My blog post generated a vigorous discussion, which I should like to rejoin via this post. Chris, I am sorry to hear that you are under the weather, and that you have been burdened with medical bills that ought, in a well-run country, not to be laid upon you.
I have not been entirely successful in my effort to pose a question for discussion. First a comment about Noam Chomsky’s moral truism about universality, which Jerry Fresia reads as an injunction not to be hypocritical. No doubt, but universality in this sense is not a policy, Kant to the contrary notwithstanding. Looking back at the thirteen men who have held the presidency during my life, I imagine I would judge that only two of them have not been hypocrites in Jerry’s sense – Eisenhower and Carter. But all of them actively pursued what might be called America’s imperial project. They would have been less irritating if they had acknowledged openly what they were doing when they did it, but I do not think they would then have done much of anything differently.
I return to the question I posed originally: When a politician is forced by political reality to sacrifice one policy he or she wishes to pursue in order to pursue another, how should he or she deliberate about which one to sacrifice? None of us who are participating in this discussion face that question personally, because none of us is a politician in a position to make such choices [assuming for the moment that Vladimir Putin is not one of the readers whom Google identifies as being located in Russia.] And it may also be that many of you feel, as Chris seems to, that because you hate everything about Obama and his policies and his actions, you either cannot or will not even think about how he ought to make the choice I describe. It may even be that there is not now, and never has been, any political figure about whom Chris does not feel that way. O.K. Then ask the question of an imaginary man or women who at some time in the future is elected to the presidency or premiership of a democratic socialist nation. If you think that such a person, should there ever be one deo volente, will never face such choices, that it will never be the case in the socialist nation of the future that a president will have to scurry about assembling a voting coalition to enact a law and will be faced with a problem of the sort I posed, then I really think you are being hopelessly naïve and unrealistic.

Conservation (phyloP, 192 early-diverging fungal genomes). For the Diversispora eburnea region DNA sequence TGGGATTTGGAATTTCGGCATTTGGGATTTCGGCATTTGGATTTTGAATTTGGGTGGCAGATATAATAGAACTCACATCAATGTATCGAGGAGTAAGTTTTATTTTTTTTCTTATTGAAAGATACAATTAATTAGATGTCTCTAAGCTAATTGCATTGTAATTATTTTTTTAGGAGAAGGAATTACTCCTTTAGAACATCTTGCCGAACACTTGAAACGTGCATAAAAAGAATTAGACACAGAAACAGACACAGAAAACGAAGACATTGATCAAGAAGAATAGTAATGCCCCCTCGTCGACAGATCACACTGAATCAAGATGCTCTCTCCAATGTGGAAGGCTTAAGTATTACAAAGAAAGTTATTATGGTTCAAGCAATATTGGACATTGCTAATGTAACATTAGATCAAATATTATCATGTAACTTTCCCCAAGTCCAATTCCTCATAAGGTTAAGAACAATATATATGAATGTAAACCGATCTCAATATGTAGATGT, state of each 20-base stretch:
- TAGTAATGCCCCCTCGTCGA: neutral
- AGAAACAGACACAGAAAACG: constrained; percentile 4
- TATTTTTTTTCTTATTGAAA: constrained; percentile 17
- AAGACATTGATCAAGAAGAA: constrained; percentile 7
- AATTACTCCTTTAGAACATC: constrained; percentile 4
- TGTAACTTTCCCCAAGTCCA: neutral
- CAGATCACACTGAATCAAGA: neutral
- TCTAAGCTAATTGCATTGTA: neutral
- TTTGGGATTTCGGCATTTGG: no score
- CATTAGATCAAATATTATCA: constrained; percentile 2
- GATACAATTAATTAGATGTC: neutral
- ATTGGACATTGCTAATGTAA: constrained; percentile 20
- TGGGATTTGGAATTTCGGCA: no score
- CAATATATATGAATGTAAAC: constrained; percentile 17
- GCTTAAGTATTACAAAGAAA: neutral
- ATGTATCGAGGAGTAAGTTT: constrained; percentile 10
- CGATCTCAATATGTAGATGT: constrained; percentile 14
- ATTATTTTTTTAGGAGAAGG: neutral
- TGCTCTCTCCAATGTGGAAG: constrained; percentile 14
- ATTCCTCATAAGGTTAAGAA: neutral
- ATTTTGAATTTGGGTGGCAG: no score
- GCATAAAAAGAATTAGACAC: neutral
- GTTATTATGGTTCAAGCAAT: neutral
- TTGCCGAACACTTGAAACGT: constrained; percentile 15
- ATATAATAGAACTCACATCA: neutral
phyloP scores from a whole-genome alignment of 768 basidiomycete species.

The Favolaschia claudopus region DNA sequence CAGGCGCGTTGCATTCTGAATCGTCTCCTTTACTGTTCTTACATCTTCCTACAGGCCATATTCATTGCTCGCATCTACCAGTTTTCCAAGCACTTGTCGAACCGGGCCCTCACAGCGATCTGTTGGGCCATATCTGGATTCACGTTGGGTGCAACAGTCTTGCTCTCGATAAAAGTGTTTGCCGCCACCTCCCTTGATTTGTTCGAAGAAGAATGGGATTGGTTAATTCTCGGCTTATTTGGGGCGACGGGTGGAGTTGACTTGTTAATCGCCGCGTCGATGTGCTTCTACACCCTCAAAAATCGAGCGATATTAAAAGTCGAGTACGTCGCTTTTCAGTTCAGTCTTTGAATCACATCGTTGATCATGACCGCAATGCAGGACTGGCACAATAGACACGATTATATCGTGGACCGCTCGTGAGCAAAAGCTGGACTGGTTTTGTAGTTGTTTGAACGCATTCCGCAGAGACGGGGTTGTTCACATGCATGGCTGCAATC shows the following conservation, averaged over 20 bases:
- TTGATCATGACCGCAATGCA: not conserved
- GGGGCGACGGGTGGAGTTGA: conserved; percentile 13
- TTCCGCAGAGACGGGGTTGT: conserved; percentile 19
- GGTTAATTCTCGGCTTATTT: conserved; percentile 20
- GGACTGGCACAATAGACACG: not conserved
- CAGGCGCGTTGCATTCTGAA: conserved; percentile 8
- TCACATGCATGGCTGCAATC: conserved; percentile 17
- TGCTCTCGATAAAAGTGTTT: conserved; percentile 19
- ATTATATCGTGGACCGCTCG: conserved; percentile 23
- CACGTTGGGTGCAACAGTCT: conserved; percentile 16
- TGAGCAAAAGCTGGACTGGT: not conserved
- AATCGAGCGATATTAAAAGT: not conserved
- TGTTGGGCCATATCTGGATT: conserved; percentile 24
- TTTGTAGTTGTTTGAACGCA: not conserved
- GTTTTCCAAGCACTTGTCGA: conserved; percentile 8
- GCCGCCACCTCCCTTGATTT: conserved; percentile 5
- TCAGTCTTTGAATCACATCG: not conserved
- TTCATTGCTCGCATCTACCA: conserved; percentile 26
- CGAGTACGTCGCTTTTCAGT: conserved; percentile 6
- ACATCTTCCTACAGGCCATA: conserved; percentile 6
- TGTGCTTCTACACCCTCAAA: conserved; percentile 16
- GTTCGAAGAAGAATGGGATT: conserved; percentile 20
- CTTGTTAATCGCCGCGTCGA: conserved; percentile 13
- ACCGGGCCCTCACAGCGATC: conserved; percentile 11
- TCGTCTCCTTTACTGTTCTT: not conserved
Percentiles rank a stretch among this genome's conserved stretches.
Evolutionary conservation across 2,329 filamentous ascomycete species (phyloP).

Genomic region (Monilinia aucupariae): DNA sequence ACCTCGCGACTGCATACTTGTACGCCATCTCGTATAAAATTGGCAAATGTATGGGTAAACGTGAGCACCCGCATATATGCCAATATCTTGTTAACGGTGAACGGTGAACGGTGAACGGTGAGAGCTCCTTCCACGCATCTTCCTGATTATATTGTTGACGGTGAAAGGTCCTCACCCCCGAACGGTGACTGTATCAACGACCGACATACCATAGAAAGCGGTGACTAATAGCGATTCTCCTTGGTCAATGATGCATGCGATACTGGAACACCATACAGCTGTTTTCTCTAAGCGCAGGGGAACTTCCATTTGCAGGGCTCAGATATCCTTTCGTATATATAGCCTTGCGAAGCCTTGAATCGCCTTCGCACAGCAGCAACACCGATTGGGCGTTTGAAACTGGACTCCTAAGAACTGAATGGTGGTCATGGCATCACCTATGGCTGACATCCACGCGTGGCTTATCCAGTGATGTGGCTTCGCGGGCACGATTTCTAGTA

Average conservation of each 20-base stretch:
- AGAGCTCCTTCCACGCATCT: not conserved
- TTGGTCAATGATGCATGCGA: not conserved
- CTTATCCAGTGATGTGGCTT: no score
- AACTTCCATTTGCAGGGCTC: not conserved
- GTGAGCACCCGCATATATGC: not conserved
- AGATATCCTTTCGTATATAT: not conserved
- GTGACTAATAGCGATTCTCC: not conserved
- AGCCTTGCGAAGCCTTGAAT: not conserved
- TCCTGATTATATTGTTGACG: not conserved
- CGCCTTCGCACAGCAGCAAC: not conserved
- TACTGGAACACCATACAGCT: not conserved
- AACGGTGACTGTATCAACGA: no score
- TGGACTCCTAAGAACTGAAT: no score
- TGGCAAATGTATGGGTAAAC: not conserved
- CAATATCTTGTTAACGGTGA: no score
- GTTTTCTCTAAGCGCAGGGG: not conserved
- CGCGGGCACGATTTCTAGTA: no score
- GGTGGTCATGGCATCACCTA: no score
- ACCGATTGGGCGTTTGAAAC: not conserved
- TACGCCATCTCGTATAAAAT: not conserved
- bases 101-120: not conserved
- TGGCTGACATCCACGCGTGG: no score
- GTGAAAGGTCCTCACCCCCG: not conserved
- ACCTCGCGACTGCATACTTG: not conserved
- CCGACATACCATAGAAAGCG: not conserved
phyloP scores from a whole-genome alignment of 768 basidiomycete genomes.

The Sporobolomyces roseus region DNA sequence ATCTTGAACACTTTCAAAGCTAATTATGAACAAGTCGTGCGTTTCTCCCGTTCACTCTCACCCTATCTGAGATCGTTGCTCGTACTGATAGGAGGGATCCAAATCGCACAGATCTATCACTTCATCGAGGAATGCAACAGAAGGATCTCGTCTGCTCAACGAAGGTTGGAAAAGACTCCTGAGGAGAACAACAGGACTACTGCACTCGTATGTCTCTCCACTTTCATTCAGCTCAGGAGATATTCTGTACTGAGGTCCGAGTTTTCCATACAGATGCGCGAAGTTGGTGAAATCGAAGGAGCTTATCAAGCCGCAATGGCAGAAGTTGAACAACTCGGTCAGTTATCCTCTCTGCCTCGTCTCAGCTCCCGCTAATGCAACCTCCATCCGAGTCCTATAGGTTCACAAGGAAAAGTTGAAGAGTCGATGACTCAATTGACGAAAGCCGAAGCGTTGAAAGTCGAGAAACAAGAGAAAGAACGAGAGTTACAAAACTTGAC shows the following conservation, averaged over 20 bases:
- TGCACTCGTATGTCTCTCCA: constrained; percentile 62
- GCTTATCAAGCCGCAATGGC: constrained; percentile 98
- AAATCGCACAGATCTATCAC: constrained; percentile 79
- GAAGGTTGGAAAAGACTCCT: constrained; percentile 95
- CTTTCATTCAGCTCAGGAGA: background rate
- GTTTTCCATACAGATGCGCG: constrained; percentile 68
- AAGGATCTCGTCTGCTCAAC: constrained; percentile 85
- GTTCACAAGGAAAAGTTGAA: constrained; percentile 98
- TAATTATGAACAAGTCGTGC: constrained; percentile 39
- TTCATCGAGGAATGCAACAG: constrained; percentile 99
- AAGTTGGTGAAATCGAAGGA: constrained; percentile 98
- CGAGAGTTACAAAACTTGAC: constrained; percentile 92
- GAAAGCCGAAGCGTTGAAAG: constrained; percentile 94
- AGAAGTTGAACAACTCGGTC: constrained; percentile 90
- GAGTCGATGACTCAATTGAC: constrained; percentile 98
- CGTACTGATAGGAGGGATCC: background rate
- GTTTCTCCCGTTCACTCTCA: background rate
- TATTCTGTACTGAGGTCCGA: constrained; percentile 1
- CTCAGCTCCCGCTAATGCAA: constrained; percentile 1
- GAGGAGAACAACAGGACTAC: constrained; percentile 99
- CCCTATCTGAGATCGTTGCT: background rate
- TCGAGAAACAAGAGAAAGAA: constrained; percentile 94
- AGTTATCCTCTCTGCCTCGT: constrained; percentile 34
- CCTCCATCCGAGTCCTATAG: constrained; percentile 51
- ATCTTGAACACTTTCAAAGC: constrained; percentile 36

The closest I have ever come to such a decision was the question posed to my grandfather, Barnet Wolff, in 1918. He had been elected to the New York City Board of Aldermen on the Socialist ticket in 1917 – the high water mark in the electoral efforts of the New York Socialist Party. He and the other Socialist Aldermen – the Seven Honest Men, as they were called in Socialist circles – were pushing for a program of free lunches in the elementary schools for the many scores of thousands of desperately poor boys and girls suffering from malnutrition at a time of the great flu pandemic that killed thirty-five million worldwide. [You can read the full story of Barney’s political career by going to box.net via the link at the top of this blog. My account is excerpted from a book I wrote about my grandparents.] The proposal brought them into conflict with a committee of wealthy philanthropists who were pushing for a system of two cent lunches. Each of the Socialist Aldermen received a letter on fancy stationary from Mrs. Simon Guggenheim [yes, that Guggenheim – the Guggenheim Museum] asking that they withdraw their proposal for free lunches and join them in working for the more manageable two cent proposal. [The original of her letter to Barney is in my file cabinets at home.] Barney and his comrades held firm; a $50,000 trial program for two cent lunches was approved, debated, withdrawn, re-approved and eventually, I believe, dropped. I do not know whether Barney ever deliberated in the manner of the hypothetical I outlined in my original post on this question, but he might well have done so. Since he was an elected official [albeit a quite powerless one in the corrupt milieu of early 20th century New York politics] he would have had no choice but to make a decision one way or the other. It does not seem to me that Noam’s truisms would have been much help.
One last observation. The question “Shall I bring Dick Cheney to justice or win health care for five million?” presents us with what might be termed a syntactical dilemma. English being what it is, “Dick Cheney” and “five million” are both expressions formed from two words, and so it is fatally easy to treat them as quite naturally of equal weight. But suppose we spoke a language in which it was grammatically incumbent upon us, in forming that sentence, to identify each of the five million by name as we had Dick Cheney. The effect might be something like what Tolkien tells us is spoken by the Ents in Fangorn Forest, in which sentences are interminable and discussions take days, but perhaps we would be led ineluctably to assign greater weight to the needs of the five million, simply by having been syntactically compelled to name them all.